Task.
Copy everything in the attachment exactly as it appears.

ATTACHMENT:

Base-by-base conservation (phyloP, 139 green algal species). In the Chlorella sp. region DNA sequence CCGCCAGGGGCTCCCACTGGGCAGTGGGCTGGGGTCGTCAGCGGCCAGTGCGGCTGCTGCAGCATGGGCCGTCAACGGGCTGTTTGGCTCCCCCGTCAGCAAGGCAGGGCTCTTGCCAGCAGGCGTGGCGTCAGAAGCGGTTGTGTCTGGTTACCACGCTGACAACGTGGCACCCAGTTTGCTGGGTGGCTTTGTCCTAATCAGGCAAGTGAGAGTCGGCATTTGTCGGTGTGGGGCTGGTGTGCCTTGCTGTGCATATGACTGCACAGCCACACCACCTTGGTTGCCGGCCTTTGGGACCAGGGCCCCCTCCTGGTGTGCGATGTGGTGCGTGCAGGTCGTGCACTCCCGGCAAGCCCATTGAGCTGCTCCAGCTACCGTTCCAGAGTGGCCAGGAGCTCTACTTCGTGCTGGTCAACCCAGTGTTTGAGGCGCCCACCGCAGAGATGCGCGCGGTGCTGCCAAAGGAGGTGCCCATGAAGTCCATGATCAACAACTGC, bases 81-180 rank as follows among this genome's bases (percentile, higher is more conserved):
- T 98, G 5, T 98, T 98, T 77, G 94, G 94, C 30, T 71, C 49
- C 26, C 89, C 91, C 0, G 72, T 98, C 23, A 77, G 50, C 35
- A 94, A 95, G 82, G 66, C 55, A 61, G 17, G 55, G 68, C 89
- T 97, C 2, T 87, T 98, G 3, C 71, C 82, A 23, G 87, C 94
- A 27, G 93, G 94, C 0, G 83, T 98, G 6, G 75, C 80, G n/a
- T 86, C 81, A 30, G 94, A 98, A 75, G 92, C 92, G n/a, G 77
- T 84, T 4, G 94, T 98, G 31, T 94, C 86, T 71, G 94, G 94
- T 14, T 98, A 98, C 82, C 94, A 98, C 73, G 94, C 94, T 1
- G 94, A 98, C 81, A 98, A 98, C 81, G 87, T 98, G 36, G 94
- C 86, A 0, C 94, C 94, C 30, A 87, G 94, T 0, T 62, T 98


Base-by-base conservation (phyloP, 139 green algal species). In the Chlorella sp. region DNA sequence CCGCCAGGGGCTCCCACTGGGCAGTGGGCTGGGGTCGTCAGCGGCCAGTGCGGCTGCTGCAGCATGGGCCGTCAACGGGCTGTTTGGCTCCCCCGTCAGCAAGGCAGGGCTCTTGCCAGCAGGCGTGGCGTCAGAAGCGGTTGTGTCTGGTTACCACGCTGACAACGTGGCACCCAGTTTGCTGGGTGGCTTTGTCCTAATCAGGCAAGTGAGAGTCGGCATTTGTCGGTGTGGGGCTGGTGTGCCTTGCTGTGCATATGACTGCACAGCCACACCACCTTGGTTGCCGGCCTTTGGGACCAGGGCCCCCTCCTGGTGTGCGATGTGGTGCGTGCAGGTCGTGCACTCCCGGCAAGCCCATTGAGCTGCTCCAGCTACCGTTCCAGAGTGGCCAGGAGCTCTACTTCGTGCTGGTCAACCCAGTGTTTGAGGCGCCCACCGCAGAGATGCGCGCGGTGCTGCCAAAGGAGGTGCCCATGAAGTCCATGATCAACAACTGC, bases 81-180 rank as follows among this genome's bases (percentile, higher is more conserved):
- T 98, G 5, T 98, T 98, T 77, G 94, G 94, C 30, T 71, C 49
- C 26, C 89, C 91, C 0, G 72, T 98, C 23, A 77, G 50, C 35
- A 94, A 95, G 82, G 66, C 55, A 61, G 17, G 55, G 68, C 89
- T 97, C 2, T 87, T 98, G 3, C 71, C 82, A 23, G 87, C 94
- A 27, G 93, G 94, C 0, G 83, T 98, G 6, G 75, C 80, G n/a
- T 86, C 81, A 30, G 94, A 98, A 75, G 92, C 92, G n/a, G 77
- T 84, T 4, G 94, T 98, G 31, T 94, C 86, T 71, G 94, G 94
- T 14, T 98, A 98, C 82, C 94, A 98, C 73, G 94, C 94, T 1
- G 94, A 98, C 81, A 98, A 98, C 81, G 87, T 98, G 36, G 94
- C 86, A 0, C 94, C 94, C 30, A 87, G 94, T 0, T 62, T 98